Thursday, 4 April 2019

Noble Eightfold Path


Noble Eightfold Path is the Way leading to cessation contains a thorough and profound training of body, speech, and mind.


1. Right Understanding.


Right Understanding is a clear knowledge of the Four Noble Truths, encompassing the “Three Basic Facts of Existence”: -
  • Anicca (Impermanence), 
  • Anatta (Pali for “non-self” or “insubstantiality”; in Sanskrit Anatman) and 
  • Dukkha (suffering or unsatisfactoriness). 
These are big topics, and we look to the Dharma teachings and commentaries, our own teachers, our own insight meditations for guidance on “right understanding.” Without understanding the Four Noble Truths (the “diseases”) of what use is the “cure” (The Eightfold Path)?


2.  Right Intention.

With clear knowledge, clear thinking follows suit. This is known as the initial application (of knowledge).

Thoughts mould a person’s nature and direct their course and direction of action. Unwholesome thoughts will debase and erode a person’s character over time, while wholesome thoughts will lift him/her higher and higher up.

In particular, Right Thoughts are:-
  • Renunciation Nekkhamma or worldly pleasures, and selflessness (altruism). This is opposed to insatiable desires and selfishness.
  • Loving-kindness Metta or goodwill towards people, including yourself; which is opposed to hatred, ill-will, aversion, dislike, detest and spite.
  • Harmlessness Avihimsa or compassion, as opposed to cruelty and callousness.

3. Right Speech.

Verbal expression and communication need to match Right Thoughts. For instance, you are cursing and swearing, or being harsh and abusive, your thoughts will certainly match your speech, and vice versa. The specifics are:

  • Firstly, avoid speaking lies, slander, harsh words, and indulging in frivolous chatter (gossips, idle talk etc.)
  • Secondly, as mentioned earlier, a harmless mind that generates loving-kindness cannot be giving vent to harsh speech, which first debases the speaker, then hurts the listener(s).
  • Last but not least, what is spoken should not only be true, but also sweet and gentle. If your comment is true but hurtful and unnecessary/unconstructive; then just keep your noble silence.

4. Right Action.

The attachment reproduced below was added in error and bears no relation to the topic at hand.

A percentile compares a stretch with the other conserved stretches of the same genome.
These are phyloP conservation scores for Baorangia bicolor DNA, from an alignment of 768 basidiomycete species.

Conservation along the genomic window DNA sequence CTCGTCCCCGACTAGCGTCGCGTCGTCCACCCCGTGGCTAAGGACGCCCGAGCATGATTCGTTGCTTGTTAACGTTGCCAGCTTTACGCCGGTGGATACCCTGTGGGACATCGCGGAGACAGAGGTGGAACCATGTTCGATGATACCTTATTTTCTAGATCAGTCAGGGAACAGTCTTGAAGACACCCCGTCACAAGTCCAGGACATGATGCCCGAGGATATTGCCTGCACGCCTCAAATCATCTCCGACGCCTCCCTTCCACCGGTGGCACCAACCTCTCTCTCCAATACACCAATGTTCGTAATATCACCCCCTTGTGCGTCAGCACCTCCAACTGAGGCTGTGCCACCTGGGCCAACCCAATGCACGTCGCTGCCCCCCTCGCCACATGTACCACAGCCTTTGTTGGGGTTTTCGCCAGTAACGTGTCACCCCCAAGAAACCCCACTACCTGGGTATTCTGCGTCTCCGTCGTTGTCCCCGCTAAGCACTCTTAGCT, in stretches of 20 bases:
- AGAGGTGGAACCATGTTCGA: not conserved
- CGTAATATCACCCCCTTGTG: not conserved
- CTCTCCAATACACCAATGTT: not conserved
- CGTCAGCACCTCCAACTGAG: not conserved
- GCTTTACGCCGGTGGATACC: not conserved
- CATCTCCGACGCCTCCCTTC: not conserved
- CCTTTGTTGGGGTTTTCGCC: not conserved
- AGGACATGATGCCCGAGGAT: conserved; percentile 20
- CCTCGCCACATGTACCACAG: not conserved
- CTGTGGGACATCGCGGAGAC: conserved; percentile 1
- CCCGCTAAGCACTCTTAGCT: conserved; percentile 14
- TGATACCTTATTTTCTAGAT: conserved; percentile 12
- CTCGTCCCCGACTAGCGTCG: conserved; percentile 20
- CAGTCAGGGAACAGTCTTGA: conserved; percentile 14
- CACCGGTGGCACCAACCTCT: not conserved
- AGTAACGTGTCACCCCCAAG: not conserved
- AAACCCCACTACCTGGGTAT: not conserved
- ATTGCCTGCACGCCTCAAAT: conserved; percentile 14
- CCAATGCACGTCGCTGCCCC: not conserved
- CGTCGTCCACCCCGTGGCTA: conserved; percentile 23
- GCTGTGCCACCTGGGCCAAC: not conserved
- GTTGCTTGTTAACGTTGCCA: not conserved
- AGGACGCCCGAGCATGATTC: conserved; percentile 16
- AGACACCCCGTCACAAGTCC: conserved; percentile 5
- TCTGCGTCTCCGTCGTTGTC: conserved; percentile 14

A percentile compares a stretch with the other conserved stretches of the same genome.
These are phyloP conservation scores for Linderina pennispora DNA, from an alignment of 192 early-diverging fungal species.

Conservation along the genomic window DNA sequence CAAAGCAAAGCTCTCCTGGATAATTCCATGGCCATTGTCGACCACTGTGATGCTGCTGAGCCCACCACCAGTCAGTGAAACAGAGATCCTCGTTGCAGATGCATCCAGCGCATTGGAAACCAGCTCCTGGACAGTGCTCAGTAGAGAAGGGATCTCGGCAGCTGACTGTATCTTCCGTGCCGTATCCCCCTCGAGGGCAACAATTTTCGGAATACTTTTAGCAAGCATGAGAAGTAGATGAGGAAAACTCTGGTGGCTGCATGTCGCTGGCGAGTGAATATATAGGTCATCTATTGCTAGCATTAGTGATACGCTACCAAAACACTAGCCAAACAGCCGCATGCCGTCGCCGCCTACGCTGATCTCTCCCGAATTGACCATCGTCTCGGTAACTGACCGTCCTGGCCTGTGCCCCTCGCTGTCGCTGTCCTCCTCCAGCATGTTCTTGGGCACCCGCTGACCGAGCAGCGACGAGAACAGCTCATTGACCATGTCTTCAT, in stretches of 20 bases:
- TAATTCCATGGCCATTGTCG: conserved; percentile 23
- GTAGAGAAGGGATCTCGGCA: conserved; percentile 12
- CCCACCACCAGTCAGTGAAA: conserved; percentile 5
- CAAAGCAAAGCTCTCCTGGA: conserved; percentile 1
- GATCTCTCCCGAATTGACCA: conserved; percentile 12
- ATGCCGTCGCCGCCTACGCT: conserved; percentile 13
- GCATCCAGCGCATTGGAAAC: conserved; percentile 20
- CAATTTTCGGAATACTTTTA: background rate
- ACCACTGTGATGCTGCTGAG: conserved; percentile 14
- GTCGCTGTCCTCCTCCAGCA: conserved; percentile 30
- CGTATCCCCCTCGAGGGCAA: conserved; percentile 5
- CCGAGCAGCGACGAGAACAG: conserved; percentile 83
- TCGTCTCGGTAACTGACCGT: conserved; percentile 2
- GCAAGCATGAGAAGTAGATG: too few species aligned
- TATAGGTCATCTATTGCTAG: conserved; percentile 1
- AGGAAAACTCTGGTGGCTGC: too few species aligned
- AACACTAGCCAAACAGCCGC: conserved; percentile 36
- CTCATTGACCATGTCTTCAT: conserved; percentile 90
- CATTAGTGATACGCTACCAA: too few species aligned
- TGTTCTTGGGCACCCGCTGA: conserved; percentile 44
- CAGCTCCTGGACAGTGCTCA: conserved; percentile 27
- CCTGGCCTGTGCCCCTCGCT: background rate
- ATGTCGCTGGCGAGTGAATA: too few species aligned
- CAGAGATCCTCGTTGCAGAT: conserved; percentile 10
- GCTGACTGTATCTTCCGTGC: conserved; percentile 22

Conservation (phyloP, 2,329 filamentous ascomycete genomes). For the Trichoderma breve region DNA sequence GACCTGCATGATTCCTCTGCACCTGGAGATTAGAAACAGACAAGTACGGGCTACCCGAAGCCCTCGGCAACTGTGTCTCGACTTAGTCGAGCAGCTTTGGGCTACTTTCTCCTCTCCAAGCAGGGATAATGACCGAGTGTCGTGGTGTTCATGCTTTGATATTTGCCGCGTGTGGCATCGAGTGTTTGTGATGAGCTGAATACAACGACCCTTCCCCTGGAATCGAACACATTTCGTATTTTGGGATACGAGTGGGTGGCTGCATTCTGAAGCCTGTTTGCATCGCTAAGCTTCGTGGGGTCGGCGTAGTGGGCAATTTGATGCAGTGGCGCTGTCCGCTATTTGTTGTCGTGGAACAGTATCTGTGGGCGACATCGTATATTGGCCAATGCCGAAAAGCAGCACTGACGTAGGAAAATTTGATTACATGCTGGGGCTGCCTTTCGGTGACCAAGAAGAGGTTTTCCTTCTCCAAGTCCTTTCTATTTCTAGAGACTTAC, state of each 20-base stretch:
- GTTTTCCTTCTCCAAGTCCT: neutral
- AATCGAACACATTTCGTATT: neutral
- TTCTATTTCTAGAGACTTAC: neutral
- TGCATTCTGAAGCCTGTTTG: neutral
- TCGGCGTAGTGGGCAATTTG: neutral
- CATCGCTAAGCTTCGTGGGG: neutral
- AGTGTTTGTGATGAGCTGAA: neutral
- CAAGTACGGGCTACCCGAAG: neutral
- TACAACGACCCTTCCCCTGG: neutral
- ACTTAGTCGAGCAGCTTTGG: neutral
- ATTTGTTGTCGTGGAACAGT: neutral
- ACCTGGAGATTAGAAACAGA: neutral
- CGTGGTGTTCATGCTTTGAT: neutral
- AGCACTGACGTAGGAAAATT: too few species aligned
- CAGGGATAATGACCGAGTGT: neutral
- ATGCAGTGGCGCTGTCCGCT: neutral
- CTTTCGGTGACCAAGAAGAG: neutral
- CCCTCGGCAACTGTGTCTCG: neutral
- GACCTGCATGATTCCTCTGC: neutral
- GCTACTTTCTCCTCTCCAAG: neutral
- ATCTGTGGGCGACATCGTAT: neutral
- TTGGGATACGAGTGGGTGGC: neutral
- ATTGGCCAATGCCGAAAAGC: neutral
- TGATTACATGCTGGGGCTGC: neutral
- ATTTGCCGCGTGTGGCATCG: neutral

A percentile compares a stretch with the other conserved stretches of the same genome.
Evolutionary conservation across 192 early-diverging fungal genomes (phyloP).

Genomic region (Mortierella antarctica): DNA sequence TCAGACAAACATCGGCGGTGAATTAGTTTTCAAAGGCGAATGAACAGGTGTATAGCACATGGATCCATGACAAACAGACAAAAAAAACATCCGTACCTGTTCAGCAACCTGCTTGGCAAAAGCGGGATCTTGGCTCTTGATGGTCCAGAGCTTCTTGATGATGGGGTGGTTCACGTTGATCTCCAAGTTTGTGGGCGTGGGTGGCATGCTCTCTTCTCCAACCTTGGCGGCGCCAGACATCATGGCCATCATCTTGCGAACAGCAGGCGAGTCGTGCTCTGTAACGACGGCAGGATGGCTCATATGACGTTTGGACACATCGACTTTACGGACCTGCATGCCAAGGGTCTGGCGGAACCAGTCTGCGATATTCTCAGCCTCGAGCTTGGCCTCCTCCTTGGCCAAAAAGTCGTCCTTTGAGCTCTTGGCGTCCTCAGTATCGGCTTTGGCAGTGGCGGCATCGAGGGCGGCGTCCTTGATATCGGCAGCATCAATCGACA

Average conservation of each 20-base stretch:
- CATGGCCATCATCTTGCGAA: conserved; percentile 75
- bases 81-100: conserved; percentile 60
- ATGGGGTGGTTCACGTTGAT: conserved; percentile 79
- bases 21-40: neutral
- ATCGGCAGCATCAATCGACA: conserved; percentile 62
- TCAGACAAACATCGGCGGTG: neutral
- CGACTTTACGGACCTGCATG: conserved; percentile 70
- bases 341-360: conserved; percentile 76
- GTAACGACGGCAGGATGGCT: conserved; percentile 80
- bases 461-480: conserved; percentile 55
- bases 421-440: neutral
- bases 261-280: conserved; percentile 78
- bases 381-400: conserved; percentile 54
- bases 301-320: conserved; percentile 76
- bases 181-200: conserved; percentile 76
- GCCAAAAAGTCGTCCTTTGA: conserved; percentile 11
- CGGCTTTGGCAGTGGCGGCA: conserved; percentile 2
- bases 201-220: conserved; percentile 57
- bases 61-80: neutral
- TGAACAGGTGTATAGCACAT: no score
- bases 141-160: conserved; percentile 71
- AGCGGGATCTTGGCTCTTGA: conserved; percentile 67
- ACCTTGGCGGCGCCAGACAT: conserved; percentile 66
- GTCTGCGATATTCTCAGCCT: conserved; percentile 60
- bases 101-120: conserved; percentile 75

With good thoughts and wholesome speech, naturally, your actions have to be compatible. In particular, abstinence from killing, stealing and sexual misconduct (rape / molestation / deception / abuse). These three unwholesome deeds are caused by craving and anger, coupled with ignorance.

With the gradual elimination of these karmic causes (evil mental/verbal/physical actions) from your mind and body, blameworthy/bad tendencies will find no outlet nor route to express themselves.


5. Right Livelihood.

If you feel good about your job, it’s probably right livelihood. Do you help people? As long as you harm no one, and that would include the environment since that impacts all beings, then it’s right livelihood. Buddha wouldn’t put things in a negative context, but it should be obvious that any attempt at purifying thoughts, words and actions would be severely hindered by five kinds of trade/business/ job that clearly are NOT right livelihood:

  • Weapons (arms) production.
  • Human slavery.
  • Breeding of animals for slaughter / slaughtering animals per se.
  • Illegal drugs (narcotics), alcohol, cigarettes and the like: producing anything known to be bad for sentient beings.
  • Poisons: producing poisons, pollution and other harmful substances.
Hypocritical conduct is cited as the wrong livelihood for monks.


6. Right Effort.

To do anything in life requires determination, persistence and energy. The sustained, lifelong practice of the Noble Eightfold Path, to lead a pure and spiritual life, is the very definition of Right Effort. Right effort includes developing good habits, such as practising right mindfulness, right meditation and other positive moral acts in your daily life, not just occasionally.